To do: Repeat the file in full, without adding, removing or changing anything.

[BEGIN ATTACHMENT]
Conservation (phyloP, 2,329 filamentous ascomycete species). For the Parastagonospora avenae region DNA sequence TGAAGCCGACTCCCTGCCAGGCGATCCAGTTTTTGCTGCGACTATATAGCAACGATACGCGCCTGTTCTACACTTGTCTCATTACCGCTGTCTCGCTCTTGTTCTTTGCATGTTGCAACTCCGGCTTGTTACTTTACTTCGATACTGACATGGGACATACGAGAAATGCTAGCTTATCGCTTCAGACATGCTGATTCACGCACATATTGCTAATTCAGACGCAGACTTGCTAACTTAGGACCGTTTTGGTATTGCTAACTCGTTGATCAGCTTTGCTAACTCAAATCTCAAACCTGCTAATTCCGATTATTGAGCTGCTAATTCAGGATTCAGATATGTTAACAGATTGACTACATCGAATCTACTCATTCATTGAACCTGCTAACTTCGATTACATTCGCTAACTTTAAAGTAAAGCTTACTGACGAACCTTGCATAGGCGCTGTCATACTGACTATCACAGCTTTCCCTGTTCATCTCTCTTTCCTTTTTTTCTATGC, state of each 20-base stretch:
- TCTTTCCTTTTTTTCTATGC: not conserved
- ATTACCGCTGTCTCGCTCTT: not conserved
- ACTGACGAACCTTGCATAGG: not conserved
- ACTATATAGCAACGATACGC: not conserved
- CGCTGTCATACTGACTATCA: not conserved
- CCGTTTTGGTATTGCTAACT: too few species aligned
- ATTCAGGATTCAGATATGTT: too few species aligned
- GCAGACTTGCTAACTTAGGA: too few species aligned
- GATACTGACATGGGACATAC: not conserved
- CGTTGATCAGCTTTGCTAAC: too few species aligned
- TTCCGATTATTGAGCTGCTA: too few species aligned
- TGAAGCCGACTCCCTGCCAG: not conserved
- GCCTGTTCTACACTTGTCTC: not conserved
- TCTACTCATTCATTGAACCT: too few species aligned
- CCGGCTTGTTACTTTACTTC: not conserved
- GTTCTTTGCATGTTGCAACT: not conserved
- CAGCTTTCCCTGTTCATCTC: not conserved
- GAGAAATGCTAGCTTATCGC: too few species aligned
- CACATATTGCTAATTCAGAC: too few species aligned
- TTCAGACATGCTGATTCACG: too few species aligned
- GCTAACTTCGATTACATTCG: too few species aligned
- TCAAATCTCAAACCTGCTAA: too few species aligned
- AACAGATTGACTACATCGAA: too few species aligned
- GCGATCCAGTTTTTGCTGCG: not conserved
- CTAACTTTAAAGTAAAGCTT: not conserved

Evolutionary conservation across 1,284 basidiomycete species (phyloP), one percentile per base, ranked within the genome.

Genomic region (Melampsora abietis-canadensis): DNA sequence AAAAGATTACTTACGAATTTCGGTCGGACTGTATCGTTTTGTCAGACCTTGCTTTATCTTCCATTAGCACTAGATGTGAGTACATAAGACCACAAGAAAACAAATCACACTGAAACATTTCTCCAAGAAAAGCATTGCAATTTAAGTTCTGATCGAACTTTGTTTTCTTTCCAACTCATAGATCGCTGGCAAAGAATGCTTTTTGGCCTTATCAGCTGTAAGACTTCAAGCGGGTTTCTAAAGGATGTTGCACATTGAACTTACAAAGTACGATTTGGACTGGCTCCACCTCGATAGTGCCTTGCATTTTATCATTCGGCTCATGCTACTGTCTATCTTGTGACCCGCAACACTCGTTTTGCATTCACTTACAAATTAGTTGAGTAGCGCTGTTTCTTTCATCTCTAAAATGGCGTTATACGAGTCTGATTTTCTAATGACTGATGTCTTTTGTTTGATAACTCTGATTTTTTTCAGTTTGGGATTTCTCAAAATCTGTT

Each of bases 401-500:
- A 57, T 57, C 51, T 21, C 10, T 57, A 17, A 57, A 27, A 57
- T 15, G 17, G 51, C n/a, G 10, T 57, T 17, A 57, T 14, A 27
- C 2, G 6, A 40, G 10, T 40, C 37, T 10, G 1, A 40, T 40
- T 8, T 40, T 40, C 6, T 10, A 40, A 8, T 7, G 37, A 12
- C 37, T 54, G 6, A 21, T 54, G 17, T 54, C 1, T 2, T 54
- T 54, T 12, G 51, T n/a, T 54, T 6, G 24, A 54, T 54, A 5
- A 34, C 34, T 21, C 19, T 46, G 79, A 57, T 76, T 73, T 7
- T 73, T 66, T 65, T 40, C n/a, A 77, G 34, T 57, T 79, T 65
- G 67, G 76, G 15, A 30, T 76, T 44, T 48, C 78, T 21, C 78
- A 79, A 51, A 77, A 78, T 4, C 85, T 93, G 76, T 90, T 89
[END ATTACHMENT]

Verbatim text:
Conservation (phyloP, 2,329 filamentous ascomycete species). For the Parastagonospora avenae region DNA sequence TGAAGCCGACTCCCTGCCAGGCGATCCAGTTTTTGCTGCGACTATATAGCAACGATACGCGCCTGTTCTACACTTGTCTCATTACCGCTGTCTCGCTCTTGTTCTTTGCATGTTGCAACTCCGGCTTGTTACTTTACTTCGATACTGACATGGGACATACGAGAAATGCTAGCTTATCGCTTCAGACATGCTGATTCACGCACATATTGCTAATTCAGACGCAGACTTGCTAACTTAGGACCGTTTTGGTATTGCTAACTCGTTGATCAGCTTTGCTAACTCAAATCTCAAACCTGCTAATTCCGATTATTGAGCTGCTAATTCAGGATTCAGATATGTTAACAGATTGACTACATCGAATCTACTCATTCATTGAACCTGCTAACTTCGATTACATTCGCTAACTTTAAAGTAAAGCTTACTGACGAACCTTGCATAGGCGCTGTCATACTGACTATCACAGCTTTCCCTGTTCATCTCTCTTTCCTTTTTTTCTATGC, state of each 20-base stretch:
- TCTTTCCTTTTTTTCTATGC: not conserved
- ATTACCGCTGTCTCGCTCTT: not conserved
- ACTGACGAACCTTGCATAGG: not conserved
- ACTATATAGCAACGATACGC: not conserved
- CGCTGTCATACTGACTATCA: not conserved
- CCGTTTTGGTATTGCTAACT: too few species aligned
- ATTCAGGATTCAGATATGTT: too few species aligned
- GCAGACTTGCTAACTTAGGA: too few species aligned
- GATACTGACATGGGACATAC: not conserved
- CGTTGATCAGCTTTGCTAAC: too few species aligned
- TTCCGATTATTGAGCTGCTA: too few species aligned
- TGAAGCCGACTCCCTGCCAG: not conserved
- GCCTGTTCTACACTTGTCTC: not conserved
- TCTACTCATTCATTGAACCT: too few species aligned
- CCGGCTTGTTACTTTACTTC: not conserved
- GTTCTTTGCATGTTGCAACT: not conserved
- CAGCTTTCCCTGTTCATCTC: not conserved
- GAGAAATGCTAGCTTATCGC: too few species aligned
- CACATATTGCTAATTCAGAC: too few species aligned
- TTCAGACATGCTGATTCACG: too few species aligned
- GCTAACTTCGATTACATTCG: too few species aligned
- TCAAATCTCAAACCTGCTAA: too few species aligned
- AACAGATTGACTACATCGAA: too few species aligned
- GCGATCCAGTTTTTGCTGCG: not conserved
- CTAACTTTAAAGTAAAGCTT: not conserved

Evolutionary conservation across 1,284 basidiomycete species (phyloP), one percentile per base, ranked within the genome.

Genomic region (Melampsora abietis-canadensis): DNA sequence AAAAGATTACTTACGAATTTCGGTCGGACTGTATCGTTTTGTCAGACCTTGCTTTATCTTCCATTAGCACTAGATGTGAGTACATAAGACCACAAGAAAACAAATCACACTGAAACATTTCTCCAAGAAAAGCATTGCAATTTAAGTTCTGATCGAACTTTGTTTTCTTTCCAACTCATAGATCGCTGGCAAAGAATGCTTTTTGGCCTTATCAGCTGTAAGACTTCAAGCGGGTTTCTAAAGGATGTTGCACATTGAACTTACAAAGTACGATTTGGACTGGCTCCACCTCGATAGTGCCTTGCATTTTATCATTCGGCTCATGCTACTGTCTATCTTGTGACCCGCAACACTCGTTTTGCATTCACTTACAAATTAGTTGAGTAGCGCTGTTTCTTTCATCTCTAAAATGGCGTTATACGAGTCTGATTTTCTAATGACTGATGTCTTTTGTTTGATAACTCTGATTTTTTTCAGTTTGGGATTTCTCAAAATCTGTT

Each of bases 401-500:
- A 57, T 57, C 51, T 21, C 10, T 57, A 17, A 57, A 27, A 57
- T 15, G 17, G 51, C n/a, G 10, T 57, T 17, A 57, T 14, A 27
- C 2, G 6, A 40, G 10, T 40, C 37, T 10, G 1, A 40, T 40
- T 8, T 40, T 40, C 6, T 10, A 40, A 8, T 7, G 37, A 12
- C 37, T 54, G 6, A 21, T 54, G 17, T 54, C 1, T 2, T 54
- T 54, T 12, G 51, T n/a, T 54, T 6, G 24, A 54, T 54, A 5
- A 34, C 34, T 21, C 19, T 46, G 79, A 57, T 76, T 73, T 7
- T 73, T 66, T 65, T 40, C n/a, A 77, G 34, T 57, T 79, T 65
- G 67, G 76, G 15, A 30, T 76, T 44, T 48, C 78, T 21, C 78
- A 79, A 51, A 77, A 78, T 4, C 85, T 93, G 76, T 90, T 89